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The nasopharyngeal flora of smokers contains more potential pathogens and fewer bacteria with interfering capability than those of non-smokers. This paper studied the effect of smoking cessation on levels of these organisms. Two nasopharyngeal swabs were taken from 20 adults who had smoked at least 10 cigarettes a day for the previous 5 years. The first swab was taken while the patient was still smoking and the second 12–15 months after smoking cessation. None of the subjects had received antimicrobial treatment or had had a respiratory tract infection in the 3 months prior to testing.
Eleven potential pathogens were isolated from 9 of the 20 subjects before smoking cessation. Two potential pathogens were isolated from two individuals after smoking cessation (p<0.05). Bacterial interference was found in 35 instances against the four potential pathogens investigated (Streptococcus pneumoniae, Haemophilus influenzae, Moraxella catarrhalis and S pyogens) by 14 normal flora isolates before smoking cessation and in 116 instances by 42 isolates after smoking cessation (p < 0.01).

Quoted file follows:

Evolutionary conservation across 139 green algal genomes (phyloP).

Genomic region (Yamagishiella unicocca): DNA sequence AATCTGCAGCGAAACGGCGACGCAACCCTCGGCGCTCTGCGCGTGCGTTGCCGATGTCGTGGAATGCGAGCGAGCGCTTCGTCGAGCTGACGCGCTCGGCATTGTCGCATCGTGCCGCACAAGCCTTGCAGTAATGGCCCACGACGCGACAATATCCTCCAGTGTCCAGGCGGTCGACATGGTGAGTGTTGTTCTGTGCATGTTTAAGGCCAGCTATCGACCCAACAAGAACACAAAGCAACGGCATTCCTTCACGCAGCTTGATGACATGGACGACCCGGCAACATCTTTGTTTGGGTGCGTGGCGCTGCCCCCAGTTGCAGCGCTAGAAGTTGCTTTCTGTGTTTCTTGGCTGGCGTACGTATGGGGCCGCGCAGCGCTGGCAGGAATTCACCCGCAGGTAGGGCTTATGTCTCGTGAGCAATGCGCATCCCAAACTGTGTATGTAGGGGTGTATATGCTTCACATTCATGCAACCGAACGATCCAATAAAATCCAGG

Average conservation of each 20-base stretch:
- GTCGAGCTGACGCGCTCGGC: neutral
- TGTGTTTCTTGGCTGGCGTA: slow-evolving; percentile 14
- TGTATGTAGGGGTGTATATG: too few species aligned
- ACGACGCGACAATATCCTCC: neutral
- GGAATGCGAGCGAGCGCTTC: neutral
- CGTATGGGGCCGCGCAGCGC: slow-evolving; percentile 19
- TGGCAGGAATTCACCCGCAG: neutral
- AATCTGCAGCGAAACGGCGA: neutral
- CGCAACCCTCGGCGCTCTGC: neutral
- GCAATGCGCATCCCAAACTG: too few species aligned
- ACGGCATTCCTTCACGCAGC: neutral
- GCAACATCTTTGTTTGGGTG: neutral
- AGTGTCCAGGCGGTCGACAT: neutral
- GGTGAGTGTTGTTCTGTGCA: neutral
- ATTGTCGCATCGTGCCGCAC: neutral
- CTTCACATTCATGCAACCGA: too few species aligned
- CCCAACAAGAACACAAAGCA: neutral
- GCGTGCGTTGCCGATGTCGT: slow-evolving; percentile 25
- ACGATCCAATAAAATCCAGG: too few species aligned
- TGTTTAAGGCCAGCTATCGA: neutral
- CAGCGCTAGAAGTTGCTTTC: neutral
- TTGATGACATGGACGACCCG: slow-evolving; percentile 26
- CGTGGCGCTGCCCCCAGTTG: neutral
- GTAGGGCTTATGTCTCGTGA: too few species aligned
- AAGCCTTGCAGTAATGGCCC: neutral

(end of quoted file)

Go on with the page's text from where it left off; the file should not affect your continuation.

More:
This study confirms previous work by the authors, that the nasopharyngeal flora of smokers contains more potential pathogens and fewer aerobic and anaerobic bacteria with interfering capability than that of non-smokers. The authors also showed that the low levels of interfering bacteria revert to normal after smoking cessation. This is an important finding, as the presence of organisms with interfering potential may play a role in the prevention of upper respiratory tract infections, and this provides further evidence for the importance of smoking cessation.
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